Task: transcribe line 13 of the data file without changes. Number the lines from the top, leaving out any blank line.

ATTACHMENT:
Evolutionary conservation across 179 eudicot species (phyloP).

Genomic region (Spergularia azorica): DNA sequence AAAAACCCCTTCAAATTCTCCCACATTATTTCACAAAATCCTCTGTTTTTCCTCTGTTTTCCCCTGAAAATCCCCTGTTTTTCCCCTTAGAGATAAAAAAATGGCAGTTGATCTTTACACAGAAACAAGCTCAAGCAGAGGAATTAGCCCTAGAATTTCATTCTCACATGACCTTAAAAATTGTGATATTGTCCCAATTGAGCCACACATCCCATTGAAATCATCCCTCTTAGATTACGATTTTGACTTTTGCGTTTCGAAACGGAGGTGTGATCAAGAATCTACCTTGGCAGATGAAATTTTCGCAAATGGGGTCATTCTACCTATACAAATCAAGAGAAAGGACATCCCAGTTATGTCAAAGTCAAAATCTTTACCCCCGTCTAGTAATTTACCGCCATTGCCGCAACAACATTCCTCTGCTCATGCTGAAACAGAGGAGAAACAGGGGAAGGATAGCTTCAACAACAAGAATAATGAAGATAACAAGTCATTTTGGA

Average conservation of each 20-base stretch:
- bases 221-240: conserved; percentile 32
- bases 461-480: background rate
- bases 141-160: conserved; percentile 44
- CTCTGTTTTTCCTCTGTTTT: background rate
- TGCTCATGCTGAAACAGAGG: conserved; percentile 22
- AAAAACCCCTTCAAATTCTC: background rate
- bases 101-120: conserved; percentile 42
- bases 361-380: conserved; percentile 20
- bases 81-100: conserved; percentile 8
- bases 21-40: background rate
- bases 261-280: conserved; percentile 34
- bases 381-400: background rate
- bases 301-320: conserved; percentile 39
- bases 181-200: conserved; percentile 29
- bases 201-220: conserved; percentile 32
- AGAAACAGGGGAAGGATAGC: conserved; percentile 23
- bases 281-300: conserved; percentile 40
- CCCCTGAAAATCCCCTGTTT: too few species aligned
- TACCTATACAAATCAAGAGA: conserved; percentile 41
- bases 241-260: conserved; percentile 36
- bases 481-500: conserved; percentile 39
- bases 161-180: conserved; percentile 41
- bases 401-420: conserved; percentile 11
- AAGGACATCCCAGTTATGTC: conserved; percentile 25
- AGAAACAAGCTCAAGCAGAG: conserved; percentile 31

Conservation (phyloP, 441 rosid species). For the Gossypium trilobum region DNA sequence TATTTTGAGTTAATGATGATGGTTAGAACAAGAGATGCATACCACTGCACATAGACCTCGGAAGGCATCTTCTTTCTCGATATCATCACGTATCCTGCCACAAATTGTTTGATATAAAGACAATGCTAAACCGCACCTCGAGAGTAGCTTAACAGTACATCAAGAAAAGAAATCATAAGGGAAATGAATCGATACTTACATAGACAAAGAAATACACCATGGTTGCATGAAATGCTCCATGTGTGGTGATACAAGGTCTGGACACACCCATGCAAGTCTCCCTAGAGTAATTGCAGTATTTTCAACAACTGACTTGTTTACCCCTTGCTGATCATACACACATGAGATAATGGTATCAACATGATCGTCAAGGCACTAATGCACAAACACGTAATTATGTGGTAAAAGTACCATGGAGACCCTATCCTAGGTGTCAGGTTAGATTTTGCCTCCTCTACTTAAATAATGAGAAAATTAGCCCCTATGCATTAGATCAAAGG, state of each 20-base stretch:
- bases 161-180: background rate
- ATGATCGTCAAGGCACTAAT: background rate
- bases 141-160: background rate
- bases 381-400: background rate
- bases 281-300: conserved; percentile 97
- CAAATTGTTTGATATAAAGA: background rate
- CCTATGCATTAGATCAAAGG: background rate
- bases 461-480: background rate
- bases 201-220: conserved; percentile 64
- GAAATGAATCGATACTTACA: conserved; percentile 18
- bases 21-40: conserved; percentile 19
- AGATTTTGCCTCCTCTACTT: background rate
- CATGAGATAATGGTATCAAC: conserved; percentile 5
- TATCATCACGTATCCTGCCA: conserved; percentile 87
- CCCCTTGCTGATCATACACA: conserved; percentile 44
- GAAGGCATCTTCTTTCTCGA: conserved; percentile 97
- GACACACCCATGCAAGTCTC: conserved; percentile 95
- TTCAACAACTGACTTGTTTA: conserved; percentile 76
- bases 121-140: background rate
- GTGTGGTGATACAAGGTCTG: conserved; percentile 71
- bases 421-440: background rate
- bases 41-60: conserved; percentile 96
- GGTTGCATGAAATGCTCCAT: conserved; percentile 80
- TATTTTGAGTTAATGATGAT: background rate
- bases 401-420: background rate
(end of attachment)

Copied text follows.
- bases 21-40: background rate